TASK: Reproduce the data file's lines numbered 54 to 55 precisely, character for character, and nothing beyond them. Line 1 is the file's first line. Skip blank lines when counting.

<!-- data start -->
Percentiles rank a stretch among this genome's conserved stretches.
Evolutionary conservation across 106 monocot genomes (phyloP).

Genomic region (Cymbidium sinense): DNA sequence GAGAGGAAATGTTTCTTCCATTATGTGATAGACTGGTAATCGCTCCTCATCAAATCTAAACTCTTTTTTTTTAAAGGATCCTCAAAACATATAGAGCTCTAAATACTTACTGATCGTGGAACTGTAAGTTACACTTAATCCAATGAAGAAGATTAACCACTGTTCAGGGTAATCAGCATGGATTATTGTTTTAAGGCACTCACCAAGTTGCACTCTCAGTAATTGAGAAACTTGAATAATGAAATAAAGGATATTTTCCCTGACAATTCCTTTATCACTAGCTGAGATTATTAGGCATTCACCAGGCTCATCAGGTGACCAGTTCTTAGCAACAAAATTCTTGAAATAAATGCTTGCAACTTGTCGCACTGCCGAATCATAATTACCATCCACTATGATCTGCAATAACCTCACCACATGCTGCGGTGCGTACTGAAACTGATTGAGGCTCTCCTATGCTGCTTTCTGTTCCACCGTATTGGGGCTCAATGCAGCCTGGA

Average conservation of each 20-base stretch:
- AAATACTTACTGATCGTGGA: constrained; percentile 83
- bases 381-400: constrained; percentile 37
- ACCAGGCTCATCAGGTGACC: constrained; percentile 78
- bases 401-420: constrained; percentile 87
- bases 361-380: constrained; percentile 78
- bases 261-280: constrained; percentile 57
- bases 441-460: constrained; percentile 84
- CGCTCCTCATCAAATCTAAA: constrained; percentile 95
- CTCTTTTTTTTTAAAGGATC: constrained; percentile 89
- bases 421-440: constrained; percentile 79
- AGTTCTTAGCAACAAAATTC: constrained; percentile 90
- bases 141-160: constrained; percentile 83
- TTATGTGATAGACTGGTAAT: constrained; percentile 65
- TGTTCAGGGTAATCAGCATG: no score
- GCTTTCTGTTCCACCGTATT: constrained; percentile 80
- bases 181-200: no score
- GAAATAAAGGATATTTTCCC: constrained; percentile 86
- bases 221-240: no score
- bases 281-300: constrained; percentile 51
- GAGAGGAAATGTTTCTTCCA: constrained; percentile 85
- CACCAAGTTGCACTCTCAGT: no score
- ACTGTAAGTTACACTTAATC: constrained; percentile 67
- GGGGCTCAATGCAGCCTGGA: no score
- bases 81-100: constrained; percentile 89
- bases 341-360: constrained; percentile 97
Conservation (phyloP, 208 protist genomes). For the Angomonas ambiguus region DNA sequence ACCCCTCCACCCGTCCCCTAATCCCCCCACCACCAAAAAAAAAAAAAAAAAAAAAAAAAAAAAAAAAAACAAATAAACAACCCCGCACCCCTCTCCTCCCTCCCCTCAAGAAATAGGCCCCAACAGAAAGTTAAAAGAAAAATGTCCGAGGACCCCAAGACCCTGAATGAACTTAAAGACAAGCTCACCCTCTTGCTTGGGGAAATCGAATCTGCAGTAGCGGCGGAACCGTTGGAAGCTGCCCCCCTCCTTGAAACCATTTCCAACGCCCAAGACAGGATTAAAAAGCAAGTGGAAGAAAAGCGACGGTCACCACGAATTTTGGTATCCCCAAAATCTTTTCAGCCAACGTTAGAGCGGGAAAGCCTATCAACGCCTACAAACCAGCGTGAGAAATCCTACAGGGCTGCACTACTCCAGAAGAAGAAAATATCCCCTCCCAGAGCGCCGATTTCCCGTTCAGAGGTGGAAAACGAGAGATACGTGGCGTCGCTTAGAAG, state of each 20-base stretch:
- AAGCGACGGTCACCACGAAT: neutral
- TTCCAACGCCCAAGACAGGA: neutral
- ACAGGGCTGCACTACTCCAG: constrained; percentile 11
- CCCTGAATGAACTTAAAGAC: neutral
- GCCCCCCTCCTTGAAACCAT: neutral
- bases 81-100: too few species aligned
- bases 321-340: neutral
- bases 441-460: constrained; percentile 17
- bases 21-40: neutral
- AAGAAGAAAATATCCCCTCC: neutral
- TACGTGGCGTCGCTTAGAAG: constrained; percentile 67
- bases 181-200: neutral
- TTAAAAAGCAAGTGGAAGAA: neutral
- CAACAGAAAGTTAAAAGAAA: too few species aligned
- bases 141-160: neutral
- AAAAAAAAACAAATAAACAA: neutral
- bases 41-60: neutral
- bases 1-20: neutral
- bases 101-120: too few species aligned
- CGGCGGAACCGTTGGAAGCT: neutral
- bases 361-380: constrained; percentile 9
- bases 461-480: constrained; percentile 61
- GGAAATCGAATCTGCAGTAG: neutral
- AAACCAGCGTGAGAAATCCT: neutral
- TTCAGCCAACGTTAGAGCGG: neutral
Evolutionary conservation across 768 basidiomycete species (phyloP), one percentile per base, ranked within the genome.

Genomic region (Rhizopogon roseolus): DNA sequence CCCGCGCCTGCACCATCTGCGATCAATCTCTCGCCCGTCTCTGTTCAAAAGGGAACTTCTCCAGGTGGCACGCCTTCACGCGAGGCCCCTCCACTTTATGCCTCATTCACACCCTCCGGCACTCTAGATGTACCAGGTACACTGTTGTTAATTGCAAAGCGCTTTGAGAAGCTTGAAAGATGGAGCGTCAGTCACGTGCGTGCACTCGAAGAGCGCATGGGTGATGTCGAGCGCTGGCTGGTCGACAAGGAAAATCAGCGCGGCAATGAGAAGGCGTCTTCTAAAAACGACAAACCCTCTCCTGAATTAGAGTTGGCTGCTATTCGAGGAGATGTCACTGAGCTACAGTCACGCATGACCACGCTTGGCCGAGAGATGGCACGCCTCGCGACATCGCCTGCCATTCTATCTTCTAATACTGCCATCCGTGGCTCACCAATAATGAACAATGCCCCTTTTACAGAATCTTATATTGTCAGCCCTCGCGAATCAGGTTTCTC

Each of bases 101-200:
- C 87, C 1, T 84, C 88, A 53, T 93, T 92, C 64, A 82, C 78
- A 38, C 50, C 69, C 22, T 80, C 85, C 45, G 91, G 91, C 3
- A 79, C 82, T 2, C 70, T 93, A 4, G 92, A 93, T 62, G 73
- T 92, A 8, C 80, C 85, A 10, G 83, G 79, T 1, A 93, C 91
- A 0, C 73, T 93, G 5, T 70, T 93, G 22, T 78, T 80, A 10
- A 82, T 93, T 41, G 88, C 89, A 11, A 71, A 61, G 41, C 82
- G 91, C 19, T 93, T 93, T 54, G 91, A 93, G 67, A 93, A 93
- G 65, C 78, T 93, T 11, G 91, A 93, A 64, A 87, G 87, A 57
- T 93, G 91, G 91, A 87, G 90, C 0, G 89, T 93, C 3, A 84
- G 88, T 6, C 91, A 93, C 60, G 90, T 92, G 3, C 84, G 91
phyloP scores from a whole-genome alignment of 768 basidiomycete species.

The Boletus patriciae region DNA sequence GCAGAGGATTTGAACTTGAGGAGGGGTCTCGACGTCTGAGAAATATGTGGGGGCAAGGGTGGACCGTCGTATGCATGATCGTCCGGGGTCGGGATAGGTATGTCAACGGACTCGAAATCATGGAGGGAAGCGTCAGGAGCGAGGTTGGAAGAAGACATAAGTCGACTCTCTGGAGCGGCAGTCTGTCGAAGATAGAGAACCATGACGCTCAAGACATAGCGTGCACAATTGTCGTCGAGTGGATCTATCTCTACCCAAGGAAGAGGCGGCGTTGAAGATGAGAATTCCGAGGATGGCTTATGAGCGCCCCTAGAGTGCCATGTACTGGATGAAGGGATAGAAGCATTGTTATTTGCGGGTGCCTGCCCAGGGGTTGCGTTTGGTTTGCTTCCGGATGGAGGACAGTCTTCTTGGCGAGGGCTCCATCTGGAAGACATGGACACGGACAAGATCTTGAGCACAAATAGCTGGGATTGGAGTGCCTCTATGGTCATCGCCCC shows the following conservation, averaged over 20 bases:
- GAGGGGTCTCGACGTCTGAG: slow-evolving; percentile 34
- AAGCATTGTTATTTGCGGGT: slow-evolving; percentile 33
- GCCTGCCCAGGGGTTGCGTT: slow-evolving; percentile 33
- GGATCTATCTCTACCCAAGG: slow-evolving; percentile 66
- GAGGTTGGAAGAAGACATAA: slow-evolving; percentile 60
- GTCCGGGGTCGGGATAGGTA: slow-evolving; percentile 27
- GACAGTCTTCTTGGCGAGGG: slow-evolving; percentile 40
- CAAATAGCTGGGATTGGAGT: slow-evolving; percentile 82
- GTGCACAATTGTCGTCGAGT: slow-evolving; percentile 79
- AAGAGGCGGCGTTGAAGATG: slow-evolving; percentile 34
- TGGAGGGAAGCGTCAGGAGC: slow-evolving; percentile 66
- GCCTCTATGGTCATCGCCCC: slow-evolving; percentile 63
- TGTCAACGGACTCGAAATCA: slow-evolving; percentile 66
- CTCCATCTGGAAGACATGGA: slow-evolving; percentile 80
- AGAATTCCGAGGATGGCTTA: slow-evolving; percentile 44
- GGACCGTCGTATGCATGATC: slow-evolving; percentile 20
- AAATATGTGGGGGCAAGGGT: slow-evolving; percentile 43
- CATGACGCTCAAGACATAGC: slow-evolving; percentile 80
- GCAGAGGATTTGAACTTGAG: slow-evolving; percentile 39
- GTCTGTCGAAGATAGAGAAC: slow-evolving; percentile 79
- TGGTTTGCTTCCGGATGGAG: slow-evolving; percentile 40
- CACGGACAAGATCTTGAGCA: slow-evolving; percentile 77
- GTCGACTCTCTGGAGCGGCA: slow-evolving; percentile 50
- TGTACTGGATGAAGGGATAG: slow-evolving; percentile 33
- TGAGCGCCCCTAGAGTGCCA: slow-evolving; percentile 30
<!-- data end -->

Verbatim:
- AAACCAGCGTGAGAAATCCT: neutral
- TTCAGCCAACGTTAGAGCGG: neutral